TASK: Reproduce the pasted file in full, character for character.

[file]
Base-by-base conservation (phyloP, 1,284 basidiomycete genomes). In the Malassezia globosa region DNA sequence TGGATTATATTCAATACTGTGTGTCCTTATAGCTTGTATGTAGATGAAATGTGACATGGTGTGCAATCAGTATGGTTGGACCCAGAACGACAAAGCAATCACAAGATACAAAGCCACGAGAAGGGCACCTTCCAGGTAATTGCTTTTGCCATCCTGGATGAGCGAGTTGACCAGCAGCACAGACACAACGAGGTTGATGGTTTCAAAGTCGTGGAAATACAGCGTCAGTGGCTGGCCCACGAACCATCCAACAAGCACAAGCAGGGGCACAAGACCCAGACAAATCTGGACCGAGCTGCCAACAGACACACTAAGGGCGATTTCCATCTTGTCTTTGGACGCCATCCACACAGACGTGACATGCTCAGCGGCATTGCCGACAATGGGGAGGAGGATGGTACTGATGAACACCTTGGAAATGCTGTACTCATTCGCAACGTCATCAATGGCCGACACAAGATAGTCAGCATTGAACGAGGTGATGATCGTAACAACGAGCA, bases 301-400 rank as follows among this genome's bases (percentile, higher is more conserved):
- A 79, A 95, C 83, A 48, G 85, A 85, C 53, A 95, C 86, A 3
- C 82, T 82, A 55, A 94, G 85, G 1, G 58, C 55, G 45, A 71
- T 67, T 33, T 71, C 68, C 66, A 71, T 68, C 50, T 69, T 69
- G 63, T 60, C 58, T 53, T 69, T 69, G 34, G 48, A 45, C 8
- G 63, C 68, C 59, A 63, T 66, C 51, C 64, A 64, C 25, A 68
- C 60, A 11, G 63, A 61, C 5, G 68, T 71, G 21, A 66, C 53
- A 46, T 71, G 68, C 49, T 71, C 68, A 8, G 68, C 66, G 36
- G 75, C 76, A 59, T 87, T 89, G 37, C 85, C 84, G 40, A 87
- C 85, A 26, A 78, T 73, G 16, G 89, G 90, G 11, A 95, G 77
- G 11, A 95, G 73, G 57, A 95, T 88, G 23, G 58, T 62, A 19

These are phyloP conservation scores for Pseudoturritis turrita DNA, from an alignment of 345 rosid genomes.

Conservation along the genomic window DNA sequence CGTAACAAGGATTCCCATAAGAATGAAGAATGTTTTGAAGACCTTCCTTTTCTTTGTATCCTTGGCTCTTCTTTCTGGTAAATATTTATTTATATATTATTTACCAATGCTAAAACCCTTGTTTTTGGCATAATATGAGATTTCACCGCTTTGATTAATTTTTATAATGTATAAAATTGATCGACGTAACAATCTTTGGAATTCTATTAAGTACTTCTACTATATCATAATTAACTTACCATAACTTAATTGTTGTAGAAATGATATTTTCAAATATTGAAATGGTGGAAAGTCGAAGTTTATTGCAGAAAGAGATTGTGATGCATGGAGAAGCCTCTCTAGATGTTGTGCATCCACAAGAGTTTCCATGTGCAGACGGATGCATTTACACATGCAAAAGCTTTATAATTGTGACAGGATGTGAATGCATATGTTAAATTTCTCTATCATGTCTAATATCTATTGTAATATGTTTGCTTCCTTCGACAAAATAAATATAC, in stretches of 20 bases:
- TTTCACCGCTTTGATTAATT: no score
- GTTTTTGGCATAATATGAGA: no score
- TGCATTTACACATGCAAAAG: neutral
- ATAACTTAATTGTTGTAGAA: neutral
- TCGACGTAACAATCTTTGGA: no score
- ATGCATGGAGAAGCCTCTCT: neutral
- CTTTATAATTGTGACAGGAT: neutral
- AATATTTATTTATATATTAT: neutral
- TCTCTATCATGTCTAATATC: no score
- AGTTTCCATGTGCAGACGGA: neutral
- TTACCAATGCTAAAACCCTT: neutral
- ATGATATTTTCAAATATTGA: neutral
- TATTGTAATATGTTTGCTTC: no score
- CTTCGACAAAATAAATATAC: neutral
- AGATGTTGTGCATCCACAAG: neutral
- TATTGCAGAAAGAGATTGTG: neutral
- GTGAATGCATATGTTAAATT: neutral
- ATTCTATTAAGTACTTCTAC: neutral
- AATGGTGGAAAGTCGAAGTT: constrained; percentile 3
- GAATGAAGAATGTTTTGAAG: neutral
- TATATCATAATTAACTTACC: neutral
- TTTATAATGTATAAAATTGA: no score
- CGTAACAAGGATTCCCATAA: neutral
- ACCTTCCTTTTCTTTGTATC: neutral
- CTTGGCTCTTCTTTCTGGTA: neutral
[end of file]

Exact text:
Base-by-base conservation (phyloP, 1,284 basidiomycete genomes). In the Malassezia globosa region DNA sequence TGGATTATATTCAATACTGTGTGTCCTTATAGCTTGTATGTAGATGAAATGTGACATGGTGTGCAATCAGTATGGTTGGACCCAGAACGACAAAGCAATCACAAGATACAAAGCCACGAGAAGGGCACCTTCCAGGTAATTGCTTTTGCCATCCTGGATGAGCGAGTTGACCAGCAGCACAGACACAACGAGGTTGATGGTTTCAAAGTCGTGGAAATACAGCGTCAGTGGCTGGCCCACGAACCATCCAACAAGCACAAGCAGGGGCACAAGACCCAGACAAATCTGGACCGAGCTGCCAACAGACACACTAAGGGCGATTTCCATCTTGTCTTTGGACGCCATCCACACAGACGTGACATGCTCAGCGGCATTGCCGACAATGGGGAGGAGGATGGTACTGATGAACACCTTGGAAATGCTGTACTCATTCGCAACGTCATCAATGGCCGACACAAGATAGTCAGCATTGAACGAGGTGATGATCGTAACAACGAGCA, bases 301-400 rank as follows among this genome's bases (percentile, higher is more conserved):
- A 79, A 95, C 83, A 48, G 85, A 85, C 53, A 95, C 86, A 3
- C 82, T 82, A 55, A 94, G 85, G 1, G 58, C 55, G 45, A 71
- T 67, T 33, T 71, C 68, C 66, A 71, T 68, C 50, T 69, T 69
- G 63, T 60, C 58, T 53, T 69, T 69, G 34, G 48, A 45, C 8
- G 63, C 68, C 59, A 63, T 66, C 51, C 64, A 64, C 25, A 68
- C 60, A 11, G 63, A 61, C 5, G 68, T 71, G 21, A 66, C 53
- A 46, T 71, G 68, C 49, T 71, C 68, A 8, G 68, C 66, G 36
- G 75, C 76, A 59, T 87, T 89, G 37, C 85, C 84, G 40, A 87
- C 85, A 26, A 78, T 73, G 16, G 89, G 90, G 11, A 95, G 77
- G 11, A 95, G 73, G 57, A 95, T 88, G 23, G 58, T 62, A 19

These are phyloP conservation scores for Pseudoturritis turrita DNA, from an alignment of 345 rosid genomes.

Conservation along the genomic window DNA sequence CGTAACAAGGATTCCCATAAGAATGAAGAATGTTTTGAAGACCTTCCTTTTCTTTGTATCCTTGGCTCTTCTTTCTGGTAAATATTTATTTATATATTATTTACCAATGCTAAAACCCTTGTTTTTGGCATAATATGAGATTTCACCGCTTTGATTAATTTTTATAATGTATAAAATTGATCGACGTAACAATCTTTGGAATTCTATTAAGTACTTCTACTATATCATAATTAACTTACCATAACTTAATTGTTGTAGAAATGATATTTTCAAATATTGAAATGGTGGAAAGTCGAAGTTTATTGCAGAAAGAGATTGTGATGCATGGAGAAGCCTCTCTAGATGTTGTGCATCCACAAGAGTTTCCATGTGCAGACGGATGCATTTACACATGCAAAAGCTTTATAATTGTGACAGGATGTGAATGCATATGTTAAATTTCTCTATCATGTCTAATATCTATTGTAATATGTTTGCTTCCTTCGACAAAATAAATATAC, in stretches of 20 bases:
- TTTCACCGCTTTGATTAATT: no score
- GTTTTTGGCATAATATGAGA: no score
- TGCATTTACACATGCAAAAG: neutral
- ATAACTTAATTGTTGTAGAA: neutral
- TCGACGTAACAATCTTTGGA: no score
- ATGCATGGAGAAGCCTCTCT: neutral
- CTTTATAATTGTGACAGGAT: neutral
- AATATTTATTTATATATTAT: neutral
- TCTCTATCATGTCTAATATC: no score
- AGTTTCCATGTGCAGACGGA: neutral
- TTACCAATGCTAAAACCCTT: neutral
- ATGATATTTTCAAATATTGA: neutral
- TATTGTAATATGTTTGCTTC: no score
- CTTCGACAAAATAAATATAC: neutral
- AGATGTTGTGCATCCACAAG: neutral
- TATTGCAGAAAGAGATTGTG: neutral
- GTGAATGCATATGTTAAATT: neutral
- ATTCTATTAAGTACTTCTAC: neutral
- AATGGTGGAAAGTCGAAGTT: constrained; percentile 3
- GAATGAAGAATGTTTTGAAG: neutral
- TATATCATAATTAACTTACC: neutral
- TTTATAATGTATAAAATTGA: no score
- CGTAACAAGGATTCCCATAA: neutral
- ACCTTCCTTTTCTTTGTATC: neutral
- CTTGGCTCTTCTTTCTGGTA: neutral